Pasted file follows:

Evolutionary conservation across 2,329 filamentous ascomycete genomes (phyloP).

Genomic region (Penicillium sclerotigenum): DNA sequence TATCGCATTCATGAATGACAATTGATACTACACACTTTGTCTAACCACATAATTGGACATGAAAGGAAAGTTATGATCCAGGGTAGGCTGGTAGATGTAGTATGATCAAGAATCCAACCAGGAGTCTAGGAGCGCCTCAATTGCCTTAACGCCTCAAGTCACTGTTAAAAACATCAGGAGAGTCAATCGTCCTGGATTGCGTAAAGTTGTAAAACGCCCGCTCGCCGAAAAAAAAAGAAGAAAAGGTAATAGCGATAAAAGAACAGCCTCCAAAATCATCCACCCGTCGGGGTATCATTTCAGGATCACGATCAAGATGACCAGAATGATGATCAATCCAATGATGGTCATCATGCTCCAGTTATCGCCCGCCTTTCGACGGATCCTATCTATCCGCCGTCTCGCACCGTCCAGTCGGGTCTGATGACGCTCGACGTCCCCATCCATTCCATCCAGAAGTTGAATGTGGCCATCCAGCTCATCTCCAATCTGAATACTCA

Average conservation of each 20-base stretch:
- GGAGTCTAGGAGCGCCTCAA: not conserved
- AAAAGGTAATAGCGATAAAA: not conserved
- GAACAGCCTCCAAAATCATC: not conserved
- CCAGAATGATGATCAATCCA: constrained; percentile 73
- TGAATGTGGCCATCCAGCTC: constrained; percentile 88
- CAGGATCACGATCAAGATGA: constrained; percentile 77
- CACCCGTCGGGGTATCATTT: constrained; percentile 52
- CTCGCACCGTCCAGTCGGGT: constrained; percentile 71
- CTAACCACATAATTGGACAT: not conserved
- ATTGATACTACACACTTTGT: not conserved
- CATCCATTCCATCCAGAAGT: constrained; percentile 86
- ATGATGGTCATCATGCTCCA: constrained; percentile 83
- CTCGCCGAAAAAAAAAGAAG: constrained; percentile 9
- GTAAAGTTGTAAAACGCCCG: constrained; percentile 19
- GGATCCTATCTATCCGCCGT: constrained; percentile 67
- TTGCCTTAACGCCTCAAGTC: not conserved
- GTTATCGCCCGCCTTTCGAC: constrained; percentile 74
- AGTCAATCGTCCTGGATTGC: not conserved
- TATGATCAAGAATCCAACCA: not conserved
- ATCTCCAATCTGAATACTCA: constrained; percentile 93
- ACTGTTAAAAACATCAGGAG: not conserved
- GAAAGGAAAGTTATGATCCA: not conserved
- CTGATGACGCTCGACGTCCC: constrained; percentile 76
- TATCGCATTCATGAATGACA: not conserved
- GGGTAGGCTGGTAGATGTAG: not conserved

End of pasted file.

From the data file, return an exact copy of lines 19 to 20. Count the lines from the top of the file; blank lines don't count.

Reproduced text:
- TTGCCTTAACGCCTCAAGTC: not conserved
- GTTATCGCCCGCCTTTCGAC: constrained; percentile 74